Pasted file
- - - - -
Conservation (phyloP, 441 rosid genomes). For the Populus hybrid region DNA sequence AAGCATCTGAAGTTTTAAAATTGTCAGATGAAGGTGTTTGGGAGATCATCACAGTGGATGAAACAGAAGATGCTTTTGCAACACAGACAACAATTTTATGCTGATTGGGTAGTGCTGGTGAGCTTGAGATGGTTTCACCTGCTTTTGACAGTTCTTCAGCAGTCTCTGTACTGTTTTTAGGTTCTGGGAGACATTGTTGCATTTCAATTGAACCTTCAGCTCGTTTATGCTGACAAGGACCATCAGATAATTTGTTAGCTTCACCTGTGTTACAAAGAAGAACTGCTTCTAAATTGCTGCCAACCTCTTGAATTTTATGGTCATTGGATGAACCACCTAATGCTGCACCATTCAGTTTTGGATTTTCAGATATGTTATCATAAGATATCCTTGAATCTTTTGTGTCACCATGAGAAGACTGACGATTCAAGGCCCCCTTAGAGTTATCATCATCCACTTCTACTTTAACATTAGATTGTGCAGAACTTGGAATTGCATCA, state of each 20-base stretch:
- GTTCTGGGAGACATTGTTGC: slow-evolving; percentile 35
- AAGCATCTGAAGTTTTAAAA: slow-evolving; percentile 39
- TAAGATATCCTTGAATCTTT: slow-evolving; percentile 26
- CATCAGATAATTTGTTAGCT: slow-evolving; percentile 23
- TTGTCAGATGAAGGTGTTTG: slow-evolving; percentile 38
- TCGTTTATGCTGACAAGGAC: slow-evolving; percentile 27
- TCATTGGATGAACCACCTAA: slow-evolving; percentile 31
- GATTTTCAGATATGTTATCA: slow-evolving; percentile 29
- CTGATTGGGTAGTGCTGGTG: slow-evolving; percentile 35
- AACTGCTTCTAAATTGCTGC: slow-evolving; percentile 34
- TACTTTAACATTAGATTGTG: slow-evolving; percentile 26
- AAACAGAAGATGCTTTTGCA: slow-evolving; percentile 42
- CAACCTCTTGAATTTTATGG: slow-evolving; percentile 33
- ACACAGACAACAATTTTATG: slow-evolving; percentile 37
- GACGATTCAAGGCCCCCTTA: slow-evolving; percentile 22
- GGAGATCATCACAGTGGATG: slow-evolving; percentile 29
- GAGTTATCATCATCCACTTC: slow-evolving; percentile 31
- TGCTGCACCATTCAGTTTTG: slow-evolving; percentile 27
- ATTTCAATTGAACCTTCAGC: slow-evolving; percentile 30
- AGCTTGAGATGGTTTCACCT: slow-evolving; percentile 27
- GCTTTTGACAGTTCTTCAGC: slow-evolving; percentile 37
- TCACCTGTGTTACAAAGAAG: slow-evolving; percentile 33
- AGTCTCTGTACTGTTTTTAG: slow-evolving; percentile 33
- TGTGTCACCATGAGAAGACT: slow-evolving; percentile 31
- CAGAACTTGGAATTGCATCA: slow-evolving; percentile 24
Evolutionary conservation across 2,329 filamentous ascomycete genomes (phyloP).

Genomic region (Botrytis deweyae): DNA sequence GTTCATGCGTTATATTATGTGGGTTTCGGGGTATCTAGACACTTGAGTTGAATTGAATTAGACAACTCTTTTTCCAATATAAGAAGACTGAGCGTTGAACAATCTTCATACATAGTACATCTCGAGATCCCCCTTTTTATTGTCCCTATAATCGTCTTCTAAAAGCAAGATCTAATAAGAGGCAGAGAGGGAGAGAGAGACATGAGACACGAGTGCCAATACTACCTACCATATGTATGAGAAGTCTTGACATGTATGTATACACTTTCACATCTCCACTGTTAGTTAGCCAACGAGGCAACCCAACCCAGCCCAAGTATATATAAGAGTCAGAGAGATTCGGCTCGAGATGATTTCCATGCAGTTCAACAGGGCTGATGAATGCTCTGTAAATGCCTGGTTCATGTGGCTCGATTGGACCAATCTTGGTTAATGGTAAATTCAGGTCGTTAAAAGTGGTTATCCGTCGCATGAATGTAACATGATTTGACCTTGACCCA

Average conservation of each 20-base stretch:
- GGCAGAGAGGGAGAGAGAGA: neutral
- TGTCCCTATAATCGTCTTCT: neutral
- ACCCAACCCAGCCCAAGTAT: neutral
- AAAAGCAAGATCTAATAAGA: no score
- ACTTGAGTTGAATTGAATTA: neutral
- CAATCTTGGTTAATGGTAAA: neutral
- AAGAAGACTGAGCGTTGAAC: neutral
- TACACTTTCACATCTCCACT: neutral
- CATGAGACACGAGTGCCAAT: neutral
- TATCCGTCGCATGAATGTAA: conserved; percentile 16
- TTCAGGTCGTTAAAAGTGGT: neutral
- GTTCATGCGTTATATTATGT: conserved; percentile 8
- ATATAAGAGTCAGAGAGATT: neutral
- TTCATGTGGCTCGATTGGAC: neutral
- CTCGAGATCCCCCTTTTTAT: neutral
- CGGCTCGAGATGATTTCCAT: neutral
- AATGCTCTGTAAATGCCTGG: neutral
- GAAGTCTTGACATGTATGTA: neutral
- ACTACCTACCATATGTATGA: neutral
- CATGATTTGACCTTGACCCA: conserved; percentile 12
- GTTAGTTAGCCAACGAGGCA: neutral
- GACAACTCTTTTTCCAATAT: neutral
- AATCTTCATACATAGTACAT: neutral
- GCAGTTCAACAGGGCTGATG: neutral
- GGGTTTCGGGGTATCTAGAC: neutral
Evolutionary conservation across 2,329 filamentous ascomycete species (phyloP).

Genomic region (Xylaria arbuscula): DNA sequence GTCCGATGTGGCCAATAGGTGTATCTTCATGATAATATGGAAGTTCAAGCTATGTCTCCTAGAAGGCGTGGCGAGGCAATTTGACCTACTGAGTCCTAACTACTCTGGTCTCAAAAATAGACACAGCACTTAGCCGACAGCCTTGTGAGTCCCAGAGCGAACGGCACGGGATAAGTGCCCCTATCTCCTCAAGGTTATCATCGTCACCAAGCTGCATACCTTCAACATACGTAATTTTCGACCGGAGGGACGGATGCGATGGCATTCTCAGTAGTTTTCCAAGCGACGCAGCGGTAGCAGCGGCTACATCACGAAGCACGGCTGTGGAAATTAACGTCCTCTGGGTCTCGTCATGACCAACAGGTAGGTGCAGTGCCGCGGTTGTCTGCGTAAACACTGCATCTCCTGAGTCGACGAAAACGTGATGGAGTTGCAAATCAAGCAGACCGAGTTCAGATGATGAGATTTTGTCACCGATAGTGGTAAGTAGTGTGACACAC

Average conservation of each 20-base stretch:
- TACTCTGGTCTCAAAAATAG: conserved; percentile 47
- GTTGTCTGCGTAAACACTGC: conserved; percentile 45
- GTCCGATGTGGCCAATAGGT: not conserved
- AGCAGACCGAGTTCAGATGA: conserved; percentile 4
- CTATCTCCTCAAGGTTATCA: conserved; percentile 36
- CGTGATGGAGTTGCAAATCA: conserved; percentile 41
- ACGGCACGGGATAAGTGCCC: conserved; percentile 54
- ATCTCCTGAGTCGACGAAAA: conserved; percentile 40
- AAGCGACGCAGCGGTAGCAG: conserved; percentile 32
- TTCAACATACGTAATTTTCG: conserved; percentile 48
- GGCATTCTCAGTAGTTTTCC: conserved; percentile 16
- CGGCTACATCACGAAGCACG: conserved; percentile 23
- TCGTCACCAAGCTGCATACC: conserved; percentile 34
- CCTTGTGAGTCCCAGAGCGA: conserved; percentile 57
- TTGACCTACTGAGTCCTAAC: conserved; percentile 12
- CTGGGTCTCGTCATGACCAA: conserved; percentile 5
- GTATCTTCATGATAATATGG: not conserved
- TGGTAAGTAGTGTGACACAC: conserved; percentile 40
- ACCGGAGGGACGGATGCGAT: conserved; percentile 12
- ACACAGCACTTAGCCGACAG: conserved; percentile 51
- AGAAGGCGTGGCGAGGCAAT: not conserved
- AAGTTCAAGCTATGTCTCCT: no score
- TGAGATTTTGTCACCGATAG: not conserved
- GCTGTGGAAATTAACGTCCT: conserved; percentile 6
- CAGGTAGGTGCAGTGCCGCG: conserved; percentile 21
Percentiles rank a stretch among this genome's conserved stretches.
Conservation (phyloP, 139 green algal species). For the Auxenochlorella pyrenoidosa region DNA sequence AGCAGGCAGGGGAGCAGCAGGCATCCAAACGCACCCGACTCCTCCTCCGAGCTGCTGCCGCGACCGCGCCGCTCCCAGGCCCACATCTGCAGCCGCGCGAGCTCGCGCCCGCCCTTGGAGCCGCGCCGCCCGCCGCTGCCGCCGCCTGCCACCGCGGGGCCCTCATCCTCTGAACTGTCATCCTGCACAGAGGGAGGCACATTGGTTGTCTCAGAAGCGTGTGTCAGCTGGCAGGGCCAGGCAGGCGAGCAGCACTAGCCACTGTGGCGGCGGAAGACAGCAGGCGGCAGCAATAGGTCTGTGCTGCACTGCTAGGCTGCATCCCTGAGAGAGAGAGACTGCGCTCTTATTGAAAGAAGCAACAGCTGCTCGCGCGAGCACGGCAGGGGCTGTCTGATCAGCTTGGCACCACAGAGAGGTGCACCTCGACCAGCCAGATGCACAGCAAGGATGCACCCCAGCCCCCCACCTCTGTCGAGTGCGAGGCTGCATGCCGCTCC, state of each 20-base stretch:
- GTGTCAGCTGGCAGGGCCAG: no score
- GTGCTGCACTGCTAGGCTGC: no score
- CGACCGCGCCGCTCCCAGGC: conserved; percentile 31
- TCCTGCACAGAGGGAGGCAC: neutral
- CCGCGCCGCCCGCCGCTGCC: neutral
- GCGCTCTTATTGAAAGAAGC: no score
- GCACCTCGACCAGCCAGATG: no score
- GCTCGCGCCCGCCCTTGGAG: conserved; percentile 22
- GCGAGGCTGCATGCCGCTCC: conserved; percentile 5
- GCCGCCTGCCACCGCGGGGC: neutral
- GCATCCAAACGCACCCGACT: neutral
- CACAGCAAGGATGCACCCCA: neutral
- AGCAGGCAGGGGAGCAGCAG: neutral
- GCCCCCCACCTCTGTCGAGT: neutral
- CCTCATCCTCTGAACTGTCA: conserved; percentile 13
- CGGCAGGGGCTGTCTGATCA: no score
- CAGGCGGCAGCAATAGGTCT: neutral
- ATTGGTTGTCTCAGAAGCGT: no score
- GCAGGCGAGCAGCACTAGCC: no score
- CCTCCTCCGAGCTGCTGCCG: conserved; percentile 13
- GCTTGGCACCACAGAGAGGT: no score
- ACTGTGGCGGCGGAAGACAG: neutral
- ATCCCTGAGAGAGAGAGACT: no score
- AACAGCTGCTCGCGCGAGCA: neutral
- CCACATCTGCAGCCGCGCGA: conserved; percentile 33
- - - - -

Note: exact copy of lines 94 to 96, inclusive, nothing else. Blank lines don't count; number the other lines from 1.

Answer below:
- GCCGCCTGCCACCGCGGGGC: neutral
- GCATCCAAACGCACCCGACT: neutral
- CACAGCAAGGATGCACCCCA: neutral